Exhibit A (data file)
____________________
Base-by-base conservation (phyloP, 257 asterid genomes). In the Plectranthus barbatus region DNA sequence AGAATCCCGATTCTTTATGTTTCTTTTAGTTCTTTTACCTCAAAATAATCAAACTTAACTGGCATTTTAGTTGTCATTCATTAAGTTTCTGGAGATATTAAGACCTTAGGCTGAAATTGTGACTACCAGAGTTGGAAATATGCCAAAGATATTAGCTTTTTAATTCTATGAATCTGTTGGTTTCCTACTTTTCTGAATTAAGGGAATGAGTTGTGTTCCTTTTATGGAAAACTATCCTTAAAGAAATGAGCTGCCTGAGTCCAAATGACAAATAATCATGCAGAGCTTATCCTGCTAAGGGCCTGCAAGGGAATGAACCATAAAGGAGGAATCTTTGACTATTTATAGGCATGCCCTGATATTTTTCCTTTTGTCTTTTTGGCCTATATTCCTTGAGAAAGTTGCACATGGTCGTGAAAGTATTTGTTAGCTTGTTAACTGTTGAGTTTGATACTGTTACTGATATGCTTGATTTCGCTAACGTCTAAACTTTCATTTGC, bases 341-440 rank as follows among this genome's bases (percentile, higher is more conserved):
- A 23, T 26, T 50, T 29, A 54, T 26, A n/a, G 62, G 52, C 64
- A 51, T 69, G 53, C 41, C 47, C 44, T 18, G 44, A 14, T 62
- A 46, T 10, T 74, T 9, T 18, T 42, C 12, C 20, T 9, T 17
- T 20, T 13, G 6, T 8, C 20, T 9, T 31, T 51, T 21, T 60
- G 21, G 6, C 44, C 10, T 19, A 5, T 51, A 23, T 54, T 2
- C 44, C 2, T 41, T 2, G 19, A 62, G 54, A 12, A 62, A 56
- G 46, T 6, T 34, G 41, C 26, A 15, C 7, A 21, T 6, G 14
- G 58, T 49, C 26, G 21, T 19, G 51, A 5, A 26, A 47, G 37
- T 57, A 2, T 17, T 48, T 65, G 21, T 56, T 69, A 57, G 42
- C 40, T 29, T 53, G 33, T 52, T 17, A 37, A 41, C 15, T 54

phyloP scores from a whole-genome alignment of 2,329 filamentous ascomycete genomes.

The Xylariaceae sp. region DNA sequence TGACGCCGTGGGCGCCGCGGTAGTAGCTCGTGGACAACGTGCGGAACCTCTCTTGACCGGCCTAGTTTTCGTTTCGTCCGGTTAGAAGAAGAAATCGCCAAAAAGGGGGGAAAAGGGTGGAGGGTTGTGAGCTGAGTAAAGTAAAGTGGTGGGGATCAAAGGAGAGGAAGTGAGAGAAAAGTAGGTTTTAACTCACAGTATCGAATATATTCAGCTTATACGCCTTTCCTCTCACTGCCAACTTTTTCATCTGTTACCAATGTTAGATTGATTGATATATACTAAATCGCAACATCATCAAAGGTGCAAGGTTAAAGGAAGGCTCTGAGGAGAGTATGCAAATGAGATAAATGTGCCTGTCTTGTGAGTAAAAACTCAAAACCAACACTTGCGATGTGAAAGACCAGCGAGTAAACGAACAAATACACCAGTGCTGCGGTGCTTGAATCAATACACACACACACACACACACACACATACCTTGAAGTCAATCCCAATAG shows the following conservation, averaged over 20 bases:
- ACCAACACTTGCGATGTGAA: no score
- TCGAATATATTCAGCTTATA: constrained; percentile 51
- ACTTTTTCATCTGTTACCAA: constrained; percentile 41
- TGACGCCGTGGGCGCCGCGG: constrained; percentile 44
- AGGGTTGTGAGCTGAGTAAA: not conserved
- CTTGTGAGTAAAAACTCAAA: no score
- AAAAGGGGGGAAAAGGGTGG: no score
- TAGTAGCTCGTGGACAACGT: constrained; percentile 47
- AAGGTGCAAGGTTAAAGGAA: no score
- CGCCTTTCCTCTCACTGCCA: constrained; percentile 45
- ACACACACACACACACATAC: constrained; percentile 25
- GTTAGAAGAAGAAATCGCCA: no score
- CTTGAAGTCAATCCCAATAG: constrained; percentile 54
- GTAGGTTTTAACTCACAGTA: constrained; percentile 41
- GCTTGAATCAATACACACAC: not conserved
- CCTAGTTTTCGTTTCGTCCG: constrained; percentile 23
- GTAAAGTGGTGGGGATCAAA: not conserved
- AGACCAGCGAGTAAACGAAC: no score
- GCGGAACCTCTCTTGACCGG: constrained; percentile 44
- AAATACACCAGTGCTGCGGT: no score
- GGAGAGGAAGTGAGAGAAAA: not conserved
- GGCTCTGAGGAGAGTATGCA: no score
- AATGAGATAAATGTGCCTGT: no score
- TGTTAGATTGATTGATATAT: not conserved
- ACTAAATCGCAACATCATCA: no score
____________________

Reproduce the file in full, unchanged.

Base-by-base conservation (phyloP, 257 asterid genomes). In the Plectranthus barbatus region DNA sequence AGAATCCCGATTCTTTATGTTTCTTTTAGTTCTTTTACCTCAAAATAATCAAACTTAACTGGCATTTTAGTTGTCATTCATTAAGTTTCTGGAGATATTAAGACCTTAGGCTGAAATTGTGACTACCAGAGTTGGAAATATGCCAAAGATATTAGCTTTTTAATTCTATGAATCTGTTGGTTTCCTACTTTTCTGAATTAAGGGAATGAGTTGTGTTCCTTTTATGGAAAACTATCCTTAAAGAAATGAGCTGCCTGAGTCCAAATGACAAATAATCATGCAGAGCTTATCCTGCTAAGGGCCTGCAAGGGAATGAACCATAAAGGAGGAATCTTTGACTATTTATAGGCATGCCCTGATATTTTTCCTTTTGTCTTTTTGGCCTATATTCCTTGAGAAAGTTGCACATGGTCGTGAAAGTATTTGTTAGCTTGTTAACTGTTGAGTTTGATACTGTTACTGATATGCTTGATTTCGCTAACGTCTAAACTTTCATTTGC, bases 341-440 rank as follows among this genome's bases (percentile, higher is more conserved):
- A 23, T 26, T 50, T 29, A 54, T 26, A n/a, G 62, G 52, C 64
- A 51, T 69, G 53, C 41, C 47, C 44, T 18, G 44, A 14, T 62
- A 46, T 10, T 74, T 9, T 18, T 42, C 12, C 20, T 9, T 17
- T 20, T 13, G 6, T 8, C 20, T 9, T 31, T 51, T 21, T 60
- G 21, G 6, C 44, C 10, T 19, A 5, T 51, A 23, T 54, T 2
- C 44, C 2, T 41, T 2, G 19, A 62, G 54, A 12, A 62, A 56
- G 46, T 6, T 34, G 41, C 26, A 15, C 7, A 21, T 6, G 14
- G 58, T 49, C 26, G 21, T 19, G 51, A 5, A 26, A 47, G 37
- T 57, A 2, T 17, T 48, T 65, G 21, T 56, T 69, A 57, G 42
- C 40, T 29, T 53, G 33, T 52, T 17, A 37, A 41, C 15, T 54

phyloP scores from a whole-genome alignment of 2,329 filamentous ascomycete genomes.

The Xylariaceae sp. region DNA sequence TGACGCCGTGGGCGCCGCGGTAGTAGCTCGTGGACAACGTGCGGAACCTCTCTTGACCGGCCTAGTTTTCGTTTCGTCCGGTTAGAAGAAGAAATCGCCAAAAAGGGGGGAAAAGGGTGGAGGGTTGTGAGCTGAGTAAAGTAAAGTGGTGGGGATCAAAGGAGAGGAAGTGAGAGAAAAGTAGGTTTTAACTCACAGTATCGAATATATTCAGCTTATACGCCTTTCCTCTCACTGCCAACTTTTTCATCTGTTACCAATGTTAGATTGATTGATATATACTAAATCGCAACATCATCAAAGGTGCAAGGTTAAAGGAAGGCTCTGAGGAGAGTATGCAAATGAGATAAATGTGCCTGTCTTGTGAGTAAAAACTCAAAACCAACACTTGCGATGTGAAAGACCAGCGAGTAAACGAACAAATACACCAGTGCTGCGGTGCTTGAATCAATACACACACACACACACACACACACATACCTTGAAGTCAATCCCAATAG shows the following conservation, averaged over 20 bases:
- ACCAACACTTGCGATGTGAA: no score
- TCGAATATATTCAGCTTATA: constrained; percentile 51
- ACTTTTTCATCTGTTACCAA: constrained; percentile 41
- TGACGCCGTGGGCGCCGCGG: constrained; percentile 44
- AGGGTTGTGAGCTGAGTAAA: not conserved
- CTTGTGAGTAAAAACTCAAA: no score
- AAAAGGGGGGAAAAGGGTGG: no score
- TAGTAGCTCGTGGACAACGT: constrained; percentile 47
- AAGGTGCAAGGTTAAAGGAA: no score
- CGCCTTTCCTCTCACTGCCA: constrained; percentile 45
- ACACACACACACACACATAC: constrained; percentile 25
- GTTAGAAGAAGAAATCGCCA: no score
- CTTGAAGTCAATCCCAATAG: constrained; percentile 54
- GTAGGTTTTAACTCACAGTA: constrained; percentile 41
- GCTTGAATCAATACACACAC: not conserved
- CCTAGTTTTCGTTTCGTCCG: constrained; percentile 23
- GTAAAGTGGTGGGGATCAAA: not conserved
- AGACCAGCGAGTAAACGAAC: no score
- GCGGAACCTCTCTTGACCGG: constrained; percentile 44
- AAATACACCAGTGCTGCGGT: no score
- GGAGAGGAAGTGAGAGAAAA: not conserved
- GGCTCTGAGGAGAGTATGCA: no score
- AATGAGATAAATGTGCCTGT: no score
- TGTTAGATTGATTGATATAT: not conserved
- ACTAAATCGCAACATCATCA: no score